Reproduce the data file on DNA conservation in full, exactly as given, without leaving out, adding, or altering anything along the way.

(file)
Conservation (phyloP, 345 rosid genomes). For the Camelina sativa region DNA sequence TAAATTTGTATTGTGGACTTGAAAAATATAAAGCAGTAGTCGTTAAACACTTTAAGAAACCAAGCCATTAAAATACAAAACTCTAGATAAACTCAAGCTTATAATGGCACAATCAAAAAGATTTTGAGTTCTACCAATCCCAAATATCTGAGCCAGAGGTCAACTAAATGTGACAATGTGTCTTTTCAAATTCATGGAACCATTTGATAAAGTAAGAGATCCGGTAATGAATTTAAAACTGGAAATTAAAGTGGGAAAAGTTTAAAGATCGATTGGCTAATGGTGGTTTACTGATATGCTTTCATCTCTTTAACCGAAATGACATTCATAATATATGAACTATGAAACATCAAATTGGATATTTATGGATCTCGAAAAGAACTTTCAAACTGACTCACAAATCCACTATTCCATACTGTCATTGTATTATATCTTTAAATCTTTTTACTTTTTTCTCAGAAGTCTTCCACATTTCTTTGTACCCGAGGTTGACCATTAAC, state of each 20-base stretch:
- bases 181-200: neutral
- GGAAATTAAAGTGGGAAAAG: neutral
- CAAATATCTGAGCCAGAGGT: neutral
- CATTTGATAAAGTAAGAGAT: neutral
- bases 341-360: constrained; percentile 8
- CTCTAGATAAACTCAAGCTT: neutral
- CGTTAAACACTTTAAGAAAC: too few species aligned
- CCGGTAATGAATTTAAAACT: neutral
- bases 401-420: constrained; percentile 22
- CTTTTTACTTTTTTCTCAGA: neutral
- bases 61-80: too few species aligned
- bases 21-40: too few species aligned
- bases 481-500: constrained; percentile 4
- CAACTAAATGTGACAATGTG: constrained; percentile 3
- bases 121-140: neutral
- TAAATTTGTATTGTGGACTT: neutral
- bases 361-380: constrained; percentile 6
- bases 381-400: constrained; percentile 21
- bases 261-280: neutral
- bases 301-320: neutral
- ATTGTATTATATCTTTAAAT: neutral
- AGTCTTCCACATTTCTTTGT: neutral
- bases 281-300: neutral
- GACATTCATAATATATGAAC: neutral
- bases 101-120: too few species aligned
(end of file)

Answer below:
Conservation (phyloP, 345 rosid genomes). For the Camelina sativa region DNA sequence TAAATTTGTATTGTGGACTTGAAAAATATAAAGCAGTAGTCGTTAAACACTTTAAGAAACCAAGCCATTAAAATACAAAACTCTAGATAAACTCAAGCTTATAATGGCACAATCAAAAAGATTTTGAGTTCTACCAATCCCAAATATCTGAGCCAGAGGTCAACTAAATGTGACAATGTGTCTTTTCAAATTCATGGAACCATTTGATAAAGTAAGAGATCCGGTAATGAATTTAAAACTGGAAATTAAAGTGGGAAAAGTTTAAAGATCGATTGGCTAATGGTGGTTTACTGATATGCTTTCATCTCTTTAACCGAAATGACATTCATAATATATGAACTATGAAACATCAAATTGGATATTTATGGATCTCGAAAAGAACTTTCAAACTGACTCACAAATCCACTATTCCATACTGTCATTGTATTATATCTTTAAATCTTTTTACTTTTTTCTCAGAAGTCTTCCACATTTCTTTGTACCCGAGGTTGACCATTAAC, state of each 20-base stretch:
- bases 181-200: neutral
- GGAAATTAAAGTGGGAAAAG: neutral
- CAAATATCTGAGCCAGAGGT: neutral
- CATTTGATAAAGTAAGAGAT: neutral
- bases 341-360: constrained; percentile 8
- CTCTAGATAAACTCAAGCTT: neutral
- CGTTAAACACTTTAAGAAAC: too few species aligned
- CCGGTAATGAATTTAAAACT: neutral
- bases 401-420: constrained; percentile 22
- CTTTTTACTTTTTTCTCAGA: neutral
- bases 61-80: too few species aligned
- bases 21-40: too few species aligned
- bases 481-500: constrained; percentile 4
- CAACTAAATGTGACAATGTG: constrained; percentile 3
- bases 121-140: neutral
- TAAATTTGTATTGTGGACTT: neutral
- bases 361-380: constrained; percentile 6
- bases 381-400: constrained; percentile 21
- bases 261-280: neutral
- bases 301-320: neutral
- ATTGTATTATATCTTTAAAT: neutral
- AGTCTTCCACATTTCTTTGT: neutral
- bases 281-300: neutral
- GACATTCATAATATATGAAC: neutral
- bases 101-120: too few species aligned